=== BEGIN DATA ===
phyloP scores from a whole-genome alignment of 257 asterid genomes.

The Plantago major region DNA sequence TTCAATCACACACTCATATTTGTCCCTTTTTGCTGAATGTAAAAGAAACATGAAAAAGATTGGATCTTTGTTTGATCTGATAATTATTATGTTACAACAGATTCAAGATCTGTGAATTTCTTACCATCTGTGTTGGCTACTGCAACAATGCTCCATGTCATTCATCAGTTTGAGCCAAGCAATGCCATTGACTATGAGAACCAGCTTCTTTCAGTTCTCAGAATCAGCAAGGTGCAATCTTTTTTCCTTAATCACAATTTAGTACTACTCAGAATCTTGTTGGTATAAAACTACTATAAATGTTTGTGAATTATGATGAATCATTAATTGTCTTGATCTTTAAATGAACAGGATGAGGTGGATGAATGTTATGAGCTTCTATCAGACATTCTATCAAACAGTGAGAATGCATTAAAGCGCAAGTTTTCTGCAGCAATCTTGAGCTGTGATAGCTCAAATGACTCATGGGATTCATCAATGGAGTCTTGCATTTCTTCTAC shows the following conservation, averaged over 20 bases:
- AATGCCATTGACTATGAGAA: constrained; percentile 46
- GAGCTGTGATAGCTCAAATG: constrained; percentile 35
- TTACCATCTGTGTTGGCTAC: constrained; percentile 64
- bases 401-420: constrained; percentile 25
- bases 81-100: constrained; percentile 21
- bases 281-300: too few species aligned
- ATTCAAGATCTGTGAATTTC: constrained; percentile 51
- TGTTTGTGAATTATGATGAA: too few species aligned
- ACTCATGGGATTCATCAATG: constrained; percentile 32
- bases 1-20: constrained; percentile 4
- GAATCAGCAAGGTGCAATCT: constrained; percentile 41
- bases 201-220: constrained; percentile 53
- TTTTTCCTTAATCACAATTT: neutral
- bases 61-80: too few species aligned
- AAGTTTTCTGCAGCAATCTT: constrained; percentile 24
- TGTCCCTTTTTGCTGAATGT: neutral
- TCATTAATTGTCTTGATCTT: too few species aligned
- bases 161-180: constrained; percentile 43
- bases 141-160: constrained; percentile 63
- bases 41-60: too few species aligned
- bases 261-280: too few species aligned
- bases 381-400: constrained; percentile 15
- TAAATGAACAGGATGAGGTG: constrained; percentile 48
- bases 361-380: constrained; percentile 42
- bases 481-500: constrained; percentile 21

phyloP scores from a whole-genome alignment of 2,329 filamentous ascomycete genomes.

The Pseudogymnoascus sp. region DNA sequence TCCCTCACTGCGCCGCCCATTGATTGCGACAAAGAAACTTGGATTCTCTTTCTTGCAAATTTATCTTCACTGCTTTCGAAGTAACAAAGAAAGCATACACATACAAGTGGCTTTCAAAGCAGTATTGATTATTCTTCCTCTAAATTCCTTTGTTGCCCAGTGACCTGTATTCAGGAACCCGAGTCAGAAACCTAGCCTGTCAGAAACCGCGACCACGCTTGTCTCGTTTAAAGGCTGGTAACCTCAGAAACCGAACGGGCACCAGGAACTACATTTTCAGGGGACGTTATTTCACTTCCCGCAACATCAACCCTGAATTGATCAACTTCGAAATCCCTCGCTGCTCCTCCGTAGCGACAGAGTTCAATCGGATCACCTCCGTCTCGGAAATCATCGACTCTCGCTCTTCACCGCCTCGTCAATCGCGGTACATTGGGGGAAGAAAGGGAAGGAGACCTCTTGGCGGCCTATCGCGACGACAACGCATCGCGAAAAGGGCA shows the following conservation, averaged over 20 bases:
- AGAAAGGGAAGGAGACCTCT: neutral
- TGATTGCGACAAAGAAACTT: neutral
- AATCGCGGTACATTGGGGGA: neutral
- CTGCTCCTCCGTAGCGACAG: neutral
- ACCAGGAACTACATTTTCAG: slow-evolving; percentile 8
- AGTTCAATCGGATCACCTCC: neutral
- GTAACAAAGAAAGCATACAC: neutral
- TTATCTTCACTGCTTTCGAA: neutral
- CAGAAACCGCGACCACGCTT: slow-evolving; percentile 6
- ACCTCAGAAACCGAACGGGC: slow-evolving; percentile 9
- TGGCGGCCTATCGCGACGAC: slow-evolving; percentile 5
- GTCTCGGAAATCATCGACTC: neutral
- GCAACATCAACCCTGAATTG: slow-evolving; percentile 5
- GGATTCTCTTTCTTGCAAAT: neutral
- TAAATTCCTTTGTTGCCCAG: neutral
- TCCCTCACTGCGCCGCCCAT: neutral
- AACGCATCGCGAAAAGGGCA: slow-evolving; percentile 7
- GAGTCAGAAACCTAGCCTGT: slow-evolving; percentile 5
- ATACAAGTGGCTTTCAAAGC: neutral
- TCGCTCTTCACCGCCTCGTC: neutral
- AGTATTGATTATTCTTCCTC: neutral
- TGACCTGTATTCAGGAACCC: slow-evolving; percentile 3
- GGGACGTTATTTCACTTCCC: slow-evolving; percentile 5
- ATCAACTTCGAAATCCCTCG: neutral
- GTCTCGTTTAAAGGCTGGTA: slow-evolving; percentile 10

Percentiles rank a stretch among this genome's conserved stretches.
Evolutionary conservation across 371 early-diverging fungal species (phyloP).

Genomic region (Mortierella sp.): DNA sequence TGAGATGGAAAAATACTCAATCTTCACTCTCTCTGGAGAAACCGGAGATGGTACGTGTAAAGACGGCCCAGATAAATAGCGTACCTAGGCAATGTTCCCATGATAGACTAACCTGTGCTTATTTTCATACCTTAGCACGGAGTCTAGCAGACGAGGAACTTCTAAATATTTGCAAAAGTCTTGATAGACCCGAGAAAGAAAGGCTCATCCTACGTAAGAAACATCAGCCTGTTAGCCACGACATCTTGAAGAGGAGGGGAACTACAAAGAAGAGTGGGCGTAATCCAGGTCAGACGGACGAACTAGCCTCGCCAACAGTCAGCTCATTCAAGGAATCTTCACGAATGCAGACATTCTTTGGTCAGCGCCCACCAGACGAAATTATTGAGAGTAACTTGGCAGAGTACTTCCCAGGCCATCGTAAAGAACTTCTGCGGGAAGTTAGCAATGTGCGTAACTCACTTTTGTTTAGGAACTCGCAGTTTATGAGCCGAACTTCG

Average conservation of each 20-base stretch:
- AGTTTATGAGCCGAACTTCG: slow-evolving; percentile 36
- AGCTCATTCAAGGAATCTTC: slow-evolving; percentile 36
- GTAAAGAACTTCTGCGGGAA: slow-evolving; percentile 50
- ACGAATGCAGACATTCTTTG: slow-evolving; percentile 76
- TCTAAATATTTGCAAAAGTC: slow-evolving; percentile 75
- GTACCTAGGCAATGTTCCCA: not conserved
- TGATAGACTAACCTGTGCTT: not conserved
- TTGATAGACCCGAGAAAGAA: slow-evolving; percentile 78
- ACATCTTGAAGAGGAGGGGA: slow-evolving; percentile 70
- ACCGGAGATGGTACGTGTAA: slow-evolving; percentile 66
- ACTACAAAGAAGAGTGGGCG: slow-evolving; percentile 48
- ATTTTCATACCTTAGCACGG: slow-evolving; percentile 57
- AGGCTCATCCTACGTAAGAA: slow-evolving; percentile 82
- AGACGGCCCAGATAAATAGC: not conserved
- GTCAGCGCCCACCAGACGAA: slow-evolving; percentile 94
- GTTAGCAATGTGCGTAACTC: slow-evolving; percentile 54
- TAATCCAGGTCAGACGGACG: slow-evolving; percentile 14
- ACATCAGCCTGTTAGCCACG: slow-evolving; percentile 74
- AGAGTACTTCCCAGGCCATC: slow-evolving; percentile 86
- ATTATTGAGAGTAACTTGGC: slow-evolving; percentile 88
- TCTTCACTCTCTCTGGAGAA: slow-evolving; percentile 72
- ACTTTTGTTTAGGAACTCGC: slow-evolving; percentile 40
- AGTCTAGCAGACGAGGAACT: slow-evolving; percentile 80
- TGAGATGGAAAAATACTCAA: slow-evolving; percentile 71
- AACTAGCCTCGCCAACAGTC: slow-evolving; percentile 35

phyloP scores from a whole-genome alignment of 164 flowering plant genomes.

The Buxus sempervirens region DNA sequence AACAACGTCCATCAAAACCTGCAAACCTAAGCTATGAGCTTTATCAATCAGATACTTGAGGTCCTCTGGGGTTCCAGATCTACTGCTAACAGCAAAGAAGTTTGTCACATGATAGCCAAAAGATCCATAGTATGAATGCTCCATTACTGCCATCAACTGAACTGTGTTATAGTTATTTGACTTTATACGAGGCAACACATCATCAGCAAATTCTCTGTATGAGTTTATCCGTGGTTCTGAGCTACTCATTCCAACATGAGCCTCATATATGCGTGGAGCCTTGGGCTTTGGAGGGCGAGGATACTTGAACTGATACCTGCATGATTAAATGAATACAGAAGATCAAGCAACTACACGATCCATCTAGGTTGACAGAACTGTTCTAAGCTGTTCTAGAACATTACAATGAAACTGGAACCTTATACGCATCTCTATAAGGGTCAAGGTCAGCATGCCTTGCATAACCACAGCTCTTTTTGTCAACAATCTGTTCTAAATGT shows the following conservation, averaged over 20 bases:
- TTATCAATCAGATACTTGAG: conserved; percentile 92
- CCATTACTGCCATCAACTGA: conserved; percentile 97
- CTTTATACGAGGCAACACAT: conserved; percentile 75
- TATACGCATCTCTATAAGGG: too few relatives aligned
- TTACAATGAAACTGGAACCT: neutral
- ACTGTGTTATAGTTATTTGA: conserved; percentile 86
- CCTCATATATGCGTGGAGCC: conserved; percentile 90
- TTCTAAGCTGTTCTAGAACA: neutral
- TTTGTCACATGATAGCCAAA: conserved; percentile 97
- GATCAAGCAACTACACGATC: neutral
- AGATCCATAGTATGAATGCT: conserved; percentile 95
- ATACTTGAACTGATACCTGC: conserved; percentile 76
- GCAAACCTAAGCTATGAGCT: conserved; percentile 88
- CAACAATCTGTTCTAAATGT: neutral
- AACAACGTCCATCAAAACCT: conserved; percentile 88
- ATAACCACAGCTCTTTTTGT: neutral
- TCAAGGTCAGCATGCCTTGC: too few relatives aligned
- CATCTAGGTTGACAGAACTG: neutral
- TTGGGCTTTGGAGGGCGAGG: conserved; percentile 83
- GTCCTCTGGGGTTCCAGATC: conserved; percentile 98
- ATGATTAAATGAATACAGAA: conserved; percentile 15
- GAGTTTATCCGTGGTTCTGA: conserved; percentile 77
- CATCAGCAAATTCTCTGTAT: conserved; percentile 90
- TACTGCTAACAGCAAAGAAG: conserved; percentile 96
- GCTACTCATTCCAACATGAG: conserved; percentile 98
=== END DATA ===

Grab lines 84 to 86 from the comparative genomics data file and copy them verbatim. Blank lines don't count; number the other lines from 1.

phyloP scores from a whole-genome alignment of 164 flowering plant genomes.

The Buxus sempervirens region DNA sequence AACAACGTCCATCAAAACCTGCAAACCTAAGCTATGAGCTTTATCAATCAGATACTTGAGGTCCTCTGGGGTTCCAGATCTACTGCTAACAGCAAAGAAGTTTGTCACATGATAGCCAAAAGATCCATAGTATGAATGCTCCATTACTGCCATCAACTGAACTGTGTTATAGTTATTTGACTTTATACGAGGCAACACATCATCAGCAAATTCTCTGTATGAGTTTATCCGTGGTTCTGAGCTACTCATTCCAACATGAGCCTCATATATGCGTGGAGCCTTGGGCTTTGGAGGGCGAGGATACTTGAACTGATACCTGCATGATTAAATGAATACAGAAGATCAAGCAACTACACGATCCATCTAGGTTGACAGAACTGTTCTAAGCTGTTCTAGAACATTACAATGAAACTGGAACCTTATACGCATCTCTATAAGGGTCAAGGTCAGCATGCCTTGCATAACCACAGCTCTTTTTGTCAACAATCTGTTCTAAATGT shows the following conservation, averaged over 20 bases:
- TTATCAATCAGATACTTGAG: conserved; percentile 92